vox populi

Velvet In Song

Let’s agree, that if a song is urgent, spontaneously created for any movement (especially as quickly as possible), then it is already commendable. It’s a phenomenon, a position, an independent quality of song.

And so, let’s talk about the velvet and peaceful revolution and the songs inspired by it, chronologically according to the dates of their release.

My Step Citizen’s Song, Hayk Stver
Music by Hayk Stver, lyrics by Nikol Pashinyan

This song was first released on March 20, and Nikol Pashinyan began his march from Gyumri Rebirth Square the next day, just as he had described in the lyrics of the song.

This is a path of shining hope,
This is a newly written story
I walk, I walk, I walk…

The open hands revolution, as emphasized in the song, brought with it a smile, a sense of hope, and pride, with recognition as a bonus.

According to the writers, the song is in the alternative rock genre, but it isn’t really that alternative, it’s more like bard alt-rock. However, what difference does it make? The song was loved and became a symbol of the movement.

Finally, the basis of all demonstration songs and hymns (From Beethoven to Marseilles) is the idea that I am not alone, and when we realize that, we will definitely win.

Armenia, hello, Tata

On April 26, a part of Tata Simonyan’s song was posted live on the internet.

Rock switched to a 6/8 rhythm, and the range of the revolutionary audience was widened to an unprecedented extent.  

Armenian citizen, Albert Simonyan, Tata himself, had expressed his concern about the use of force against young people (from the perspective of an eye-witness) from the initial stage of the movement.

This was his political step, as this is the first song of agitation to appear in his repertoire, which is filled with songs of love, patriotism, humor, freedom fighters, and the military.

The song reached the public when the results of the revolution were uncertain, and the political situation was complicated.

The velvet revolution equated the composer-performer with happiness and devotion to Armenians, using three key phrases, barbed wire, father-mother, God.

Dukhov, Hrag Simonyan

From rock, to 6/8 dance, followed by Hrag Simonyan’s song, Dukhov. The words and accents of the song, which lie somewhere between rap and ethno hip-hop, are of course controversial (although the word “dukhov” is a trend, it is not Armenian, and the word placed beside it for the sake of rhyming, nukhov is just extra).

The song was released on May 4, when Armenians everywhere watched and condemned the speeches, conduct and aggression of the Republican Party MPs during a live broadcast of the parliamentary session.

It turned out, that the (first unsuccessful attempt of the) elections for the Prime Minister was included in the song.

55 people, listen carefully,
You have shown that you were kind,
You wanted to turn off the sun of Armenians…

The young composer attempted to speak to the most important layer of the revolution, from the position of the youth. Perhaps, that’s all.

Hooray-Hooray, Hayk Durgaryan

And that very night, three men, Hayk Durgaryan (singer), Richard Madlenyan (music), and Grigor Kyokchyan (lyrics) stayed up all night in order to release their song online the next day, this time in the pop genre.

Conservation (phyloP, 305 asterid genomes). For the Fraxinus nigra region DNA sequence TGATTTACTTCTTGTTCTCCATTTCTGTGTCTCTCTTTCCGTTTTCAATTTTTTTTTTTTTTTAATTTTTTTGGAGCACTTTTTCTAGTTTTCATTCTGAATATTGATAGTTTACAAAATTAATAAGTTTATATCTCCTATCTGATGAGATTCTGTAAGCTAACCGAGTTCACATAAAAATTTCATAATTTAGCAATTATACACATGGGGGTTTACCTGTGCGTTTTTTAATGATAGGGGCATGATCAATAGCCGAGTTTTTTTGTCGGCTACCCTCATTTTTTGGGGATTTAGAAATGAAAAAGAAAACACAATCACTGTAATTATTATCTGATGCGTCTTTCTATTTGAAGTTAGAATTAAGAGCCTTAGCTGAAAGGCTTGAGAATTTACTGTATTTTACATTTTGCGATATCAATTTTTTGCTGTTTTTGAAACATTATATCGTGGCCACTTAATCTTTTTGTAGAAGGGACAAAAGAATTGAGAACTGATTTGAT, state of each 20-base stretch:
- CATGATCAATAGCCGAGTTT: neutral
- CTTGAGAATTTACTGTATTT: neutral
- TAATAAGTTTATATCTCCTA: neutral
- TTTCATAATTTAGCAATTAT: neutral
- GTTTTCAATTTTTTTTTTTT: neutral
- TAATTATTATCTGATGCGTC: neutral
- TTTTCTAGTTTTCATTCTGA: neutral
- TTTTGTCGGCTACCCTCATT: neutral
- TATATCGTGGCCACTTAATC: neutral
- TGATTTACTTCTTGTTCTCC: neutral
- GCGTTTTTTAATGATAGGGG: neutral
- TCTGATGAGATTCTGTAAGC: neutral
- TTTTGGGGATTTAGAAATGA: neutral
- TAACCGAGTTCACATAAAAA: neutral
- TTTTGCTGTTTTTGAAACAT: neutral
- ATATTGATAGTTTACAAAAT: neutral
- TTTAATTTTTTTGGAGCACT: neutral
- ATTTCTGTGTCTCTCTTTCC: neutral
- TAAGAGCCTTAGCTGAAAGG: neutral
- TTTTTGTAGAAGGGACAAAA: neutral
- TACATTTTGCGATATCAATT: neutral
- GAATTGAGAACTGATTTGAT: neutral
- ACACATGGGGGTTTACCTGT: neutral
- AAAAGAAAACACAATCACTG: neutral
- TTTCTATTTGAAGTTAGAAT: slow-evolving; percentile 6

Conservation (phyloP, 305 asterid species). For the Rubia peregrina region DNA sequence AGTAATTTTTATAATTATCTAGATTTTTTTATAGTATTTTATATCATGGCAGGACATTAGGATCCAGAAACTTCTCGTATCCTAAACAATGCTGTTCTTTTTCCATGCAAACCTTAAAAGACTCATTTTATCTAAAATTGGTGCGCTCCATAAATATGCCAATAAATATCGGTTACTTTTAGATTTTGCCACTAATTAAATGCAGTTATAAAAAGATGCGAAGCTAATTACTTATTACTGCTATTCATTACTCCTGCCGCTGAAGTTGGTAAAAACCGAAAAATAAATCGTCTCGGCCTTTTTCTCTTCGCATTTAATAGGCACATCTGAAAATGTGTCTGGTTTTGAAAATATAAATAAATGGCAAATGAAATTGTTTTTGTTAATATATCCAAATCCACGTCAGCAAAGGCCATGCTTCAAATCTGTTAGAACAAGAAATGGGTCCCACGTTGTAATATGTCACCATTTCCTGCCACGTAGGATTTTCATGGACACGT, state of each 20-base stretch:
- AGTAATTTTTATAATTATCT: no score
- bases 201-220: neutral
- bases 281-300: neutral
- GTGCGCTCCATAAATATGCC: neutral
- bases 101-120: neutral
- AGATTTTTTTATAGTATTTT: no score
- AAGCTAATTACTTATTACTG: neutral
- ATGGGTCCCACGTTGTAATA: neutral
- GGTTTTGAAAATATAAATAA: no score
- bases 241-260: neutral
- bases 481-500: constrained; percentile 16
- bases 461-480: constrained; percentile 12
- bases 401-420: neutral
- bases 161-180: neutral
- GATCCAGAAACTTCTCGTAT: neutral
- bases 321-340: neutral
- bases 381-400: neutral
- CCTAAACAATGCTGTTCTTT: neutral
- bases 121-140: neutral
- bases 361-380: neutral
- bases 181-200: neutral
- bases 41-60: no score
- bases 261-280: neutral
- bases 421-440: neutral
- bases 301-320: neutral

The song, which was written and recorded in one night, was called Hooray-Hooray. The initiative was the singer’s, who once sang about petrol, speedometers and traffic and expressed with heartfelt irony that “there isn’t a better guy than Yerevan.”

Listening to this completely Armenian pop song, you understand that the composers, or at least one of them, were an active participant of the protests, and you can see elements and symbolic characters from the movement in the the words of the song. For example, the mysterious Ira and the dog Chalo.  

On May 8, the day of the new PM’s appointment, this joyful song was more than appropriate.

Hooray, I jumped from happiness,
Hooray, there’s no going home, Ira.

Another Hayk, this time Hayk Petrosyan. The actor, who was an active participant of the Take A Step, Reject Serzh initiative, often writes popular song-sketches, and one of them is built on the play on words Reject Our Cheery Serzh (Merzhir Mer Zhir Serzhin)․ A little bit of reggae, a little bit of blues, and a little bit of comedy.   

Of course, one can refer to Edo Barnaulskiy’s song Nikol Pashinyan, but I am unable to listen to the song till the end, therefore “God protect the kids” (a quote from the song).

Let’s also remember Radio Van’s initiative Proud Citizen Anthem, which you should consider as a proportionate civil step.

Inna Mkrtchyan wrote a condensed, Armenian text to the beautiful melody of the Chilean workers’ union anthem The People United, Will Never Be Defeated, written by by Sergio Ortega. They recorded it on April 30th and it was played from the Republic Square the next day.

There were other songs which appeared during the revolution, ranging from the rabiz genre to electronic. The texts of some songs had nothing to do with the velvet revolution, but the songwriters were heartily honored (I hope so at least) by the velvet revolution.

One more thing. A question keeps coming up recently, shouldn’t the singers (who have different degrees of fame and talent, who up till the revolution swear in the name of the people and who were amazed by the people) have been next to the people-audience during the dramatic point in history?

The answer is no. Because if you have to do something by oppressing your own will and desires, then it’s better not to do it at all.

It contradicts the philosophy of the velvet revolution, harmony and solidarity.

Sending hugs to all of you.

Anita Hakhverdyan
Proud citizen  of the Republic of Armenia, MC

The views expressed in the column are those of the author's and do not necessarily reflect the views of Media.am.

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